Be sure to check out all of the other posts in the How To Homeschool For Free series too!
If you like to do thematic units, this one is for you. Autumn in all of its glory is in full force here in Texas. It’s the perfect time for nature walks, park days, and maybe even doing school work on the back porch. My kids love it when I tell them to take their reading outside to the big swing. I actually get cheers when I say it. So, here’s to autumn and the freedom that comes with schooling at home with nature at your beck and call.
It is almost the end of October, which is Fire Safety month. Field trips to your local fire station should be available to free of charge. To relate this to autumn, you could take that field trip and when you get home, discuss lessons from the Smokey Bear website. There is a section just for kids, with easy-to-understand information, activities and games. The teaching resources page has a variety of printable resources and lesson plan ideas.
Why Leaves Change Color is a great resource for around 3rd grade and up. It explains in Q & A format why and how leaves change colors.
Biology for Kids also has a page about photosynthesis, along with other activities about plants.
The US Parks has a page where you can find out which colors are dominant in your state and when you are most likely to see them in the fall.
The NeoK12 site also has a lot of videos, quizzes, and other fun information on photosynthesis.
Learn about the rotation of the earth from EarthSky. This website has real-life pictures of how sunlight falls on the earth during the spring & autumn equinoxes and solstices. If you scroll down the page linked above, you will find videos taken from space & put on YouTube by NASA.
Geography and Science
Learner.org has Journey North. This program introduces the three sets of investigations that are featured in the Journey North program: Seasonal Migrations, Plants and the Seasons, and Sunlight and the Seasons. This is an interactive website where students observe nature’s patters and report it to the database. Right now, students are tracking monarch butterflies and hummingbirds in their winter migration. Students will continue to check this site until spring, when they watch the migration change direction to the north.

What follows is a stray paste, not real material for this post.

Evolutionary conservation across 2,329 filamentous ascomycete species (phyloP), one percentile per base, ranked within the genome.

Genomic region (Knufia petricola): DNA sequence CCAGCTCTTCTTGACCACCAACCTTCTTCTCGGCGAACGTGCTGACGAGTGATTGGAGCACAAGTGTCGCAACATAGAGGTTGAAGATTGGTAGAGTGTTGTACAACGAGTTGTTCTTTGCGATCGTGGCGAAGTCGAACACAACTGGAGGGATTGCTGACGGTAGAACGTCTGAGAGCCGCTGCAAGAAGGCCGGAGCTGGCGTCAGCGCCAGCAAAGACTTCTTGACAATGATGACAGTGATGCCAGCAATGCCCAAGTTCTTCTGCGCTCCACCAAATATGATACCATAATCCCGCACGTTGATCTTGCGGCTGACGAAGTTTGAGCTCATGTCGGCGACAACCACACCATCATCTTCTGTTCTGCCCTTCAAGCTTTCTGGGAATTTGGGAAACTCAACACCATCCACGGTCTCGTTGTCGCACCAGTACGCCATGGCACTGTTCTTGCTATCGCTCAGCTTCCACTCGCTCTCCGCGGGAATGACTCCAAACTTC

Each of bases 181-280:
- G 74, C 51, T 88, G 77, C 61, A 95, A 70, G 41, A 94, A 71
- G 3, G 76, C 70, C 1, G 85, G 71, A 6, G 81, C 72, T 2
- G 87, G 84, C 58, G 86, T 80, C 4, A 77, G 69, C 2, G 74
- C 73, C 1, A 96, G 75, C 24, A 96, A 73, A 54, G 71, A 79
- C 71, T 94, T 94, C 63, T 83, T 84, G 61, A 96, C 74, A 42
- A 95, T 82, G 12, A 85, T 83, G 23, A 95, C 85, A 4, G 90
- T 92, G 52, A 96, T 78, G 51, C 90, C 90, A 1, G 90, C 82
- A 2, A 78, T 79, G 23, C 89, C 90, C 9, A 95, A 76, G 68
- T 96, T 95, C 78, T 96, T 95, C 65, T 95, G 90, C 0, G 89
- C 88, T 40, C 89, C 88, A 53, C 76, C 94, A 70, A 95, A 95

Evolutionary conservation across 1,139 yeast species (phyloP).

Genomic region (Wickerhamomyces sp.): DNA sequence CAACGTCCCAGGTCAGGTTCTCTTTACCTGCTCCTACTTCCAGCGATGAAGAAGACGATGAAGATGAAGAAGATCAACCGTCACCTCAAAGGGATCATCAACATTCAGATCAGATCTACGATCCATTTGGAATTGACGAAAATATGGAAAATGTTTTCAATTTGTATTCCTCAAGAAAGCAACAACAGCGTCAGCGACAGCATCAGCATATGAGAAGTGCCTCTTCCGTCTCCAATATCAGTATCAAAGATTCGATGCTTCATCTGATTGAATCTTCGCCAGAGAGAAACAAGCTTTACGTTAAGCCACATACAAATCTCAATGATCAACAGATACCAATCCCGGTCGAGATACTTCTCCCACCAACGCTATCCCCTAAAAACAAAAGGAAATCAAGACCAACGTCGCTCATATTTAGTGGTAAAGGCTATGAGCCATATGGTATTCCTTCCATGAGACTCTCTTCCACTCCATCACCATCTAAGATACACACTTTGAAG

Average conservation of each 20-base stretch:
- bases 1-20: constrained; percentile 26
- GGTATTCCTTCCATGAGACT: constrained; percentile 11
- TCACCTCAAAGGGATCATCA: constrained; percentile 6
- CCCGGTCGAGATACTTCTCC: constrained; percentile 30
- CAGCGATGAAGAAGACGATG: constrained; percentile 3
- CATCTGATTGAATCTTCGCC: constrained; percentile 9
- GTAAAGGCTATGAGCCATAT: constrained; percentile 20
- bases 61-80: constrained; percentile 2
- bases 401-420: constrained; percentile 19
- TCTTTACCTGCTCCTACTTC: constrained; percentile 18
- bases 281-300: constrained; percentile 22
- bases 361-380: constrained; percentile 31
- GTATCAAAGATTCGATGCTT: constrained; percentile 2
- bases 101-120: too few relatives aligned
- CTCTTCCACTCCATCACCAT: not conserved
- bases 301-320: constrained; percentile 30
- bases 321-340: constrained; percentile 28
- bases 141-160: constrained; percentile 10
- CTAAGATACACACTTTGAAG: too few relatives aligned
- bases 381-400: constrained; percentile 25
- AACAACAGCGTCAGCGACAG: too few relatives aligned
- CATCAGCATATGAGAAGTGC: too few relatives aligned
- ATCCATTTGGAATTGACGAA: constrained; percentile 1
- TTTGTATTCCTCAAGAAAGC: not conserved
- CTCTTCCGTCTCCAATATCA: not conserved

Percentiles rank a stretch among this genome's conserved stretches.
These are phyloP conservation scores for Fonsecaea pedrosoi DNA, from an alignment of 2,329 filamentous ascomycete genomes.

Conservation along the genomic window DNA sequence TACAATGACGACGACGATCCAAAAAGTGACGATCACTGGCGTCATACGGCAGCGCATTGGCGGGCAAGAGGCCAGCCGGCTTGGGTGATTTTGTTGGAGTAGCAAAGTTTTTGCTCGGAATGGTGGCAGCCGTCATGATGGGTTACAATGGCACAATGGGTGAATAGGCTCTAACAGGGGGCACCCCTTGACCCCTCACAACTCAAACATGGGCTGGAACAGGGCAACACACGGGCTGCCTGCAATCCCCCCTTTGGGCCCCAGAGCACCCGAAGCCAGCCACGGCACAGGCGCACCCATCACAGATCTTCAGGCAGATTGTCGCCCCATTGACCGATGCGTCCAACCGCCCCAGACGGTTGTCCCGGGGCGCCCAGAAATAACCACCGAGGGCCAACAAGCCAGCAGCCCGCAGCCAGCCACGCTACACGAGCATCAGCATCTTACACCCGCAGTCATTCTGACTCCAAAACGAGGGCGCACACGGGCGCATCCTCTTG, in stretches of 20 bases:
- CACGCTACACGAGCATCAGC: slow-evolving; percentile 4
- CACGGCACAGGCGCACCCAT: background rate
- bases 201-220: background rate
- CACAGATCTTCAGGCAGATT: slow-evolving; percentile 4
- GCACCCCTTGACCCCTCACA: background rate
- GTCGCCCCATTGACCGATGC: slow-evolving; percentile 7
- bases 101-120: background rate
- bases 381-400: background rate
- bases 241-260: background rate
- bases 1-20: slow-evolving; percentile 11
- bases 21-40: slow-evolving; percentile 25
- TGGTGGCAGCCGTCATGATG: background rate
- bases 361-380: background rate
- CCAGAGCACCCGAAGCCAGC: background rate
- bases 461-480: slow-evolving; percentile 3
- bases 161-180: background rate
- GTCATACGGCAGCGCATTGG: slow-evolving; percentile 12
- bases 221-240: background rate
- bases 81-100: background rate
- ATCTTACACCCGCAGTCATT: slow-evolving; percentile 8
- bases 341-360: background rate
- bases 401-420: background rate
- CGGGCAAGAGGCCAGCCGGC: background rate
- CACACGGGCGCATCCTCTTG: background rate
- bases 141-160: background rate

Agriculture and Math
Find out what your local harvest foods are. Once you know, you can find recipes for your favorite foods!
SeasonalRecipes.com will also tell you what is in season as well as provide recipes for using them. Letting your kids weigh produce at the store and estimating the price is real-life math. In the kitchen, measuring amounts of recipe ingredients and is also math. One of our family’s favorite fall recipes is Gluten Free Pumpkin Muffins. It uses canned pumpkin, but if you wanted to use a store-bought pie pumpkin, (get the smaller ones, not the ones used for Jack-o-Lanterns) you could make it into a memorable teaching unit. Here is a guide for using a fresh pumpkin in your recipes.
There are several autumn-themed math activities over at MathWire too!
Here are a few books that are great for the autumn theme and typically available to check out for FREE at your local library!
Top Secret by John Reynolds Gardiner
The story of a boy who decides to solve the mystery of photosynthesis for a school science project.
By Jacqueline Farmer
Here is a book that explains all about how apples are grown and harvested. Students can compare different varieties of apples, as well as learn health and nutrition tips.
How Many Seeds in a Pumpkin?
By Margaret McNamara
This book is full of nifty facts about pumpkins with the story of a little boy who doesn’t like being the smallest in his class.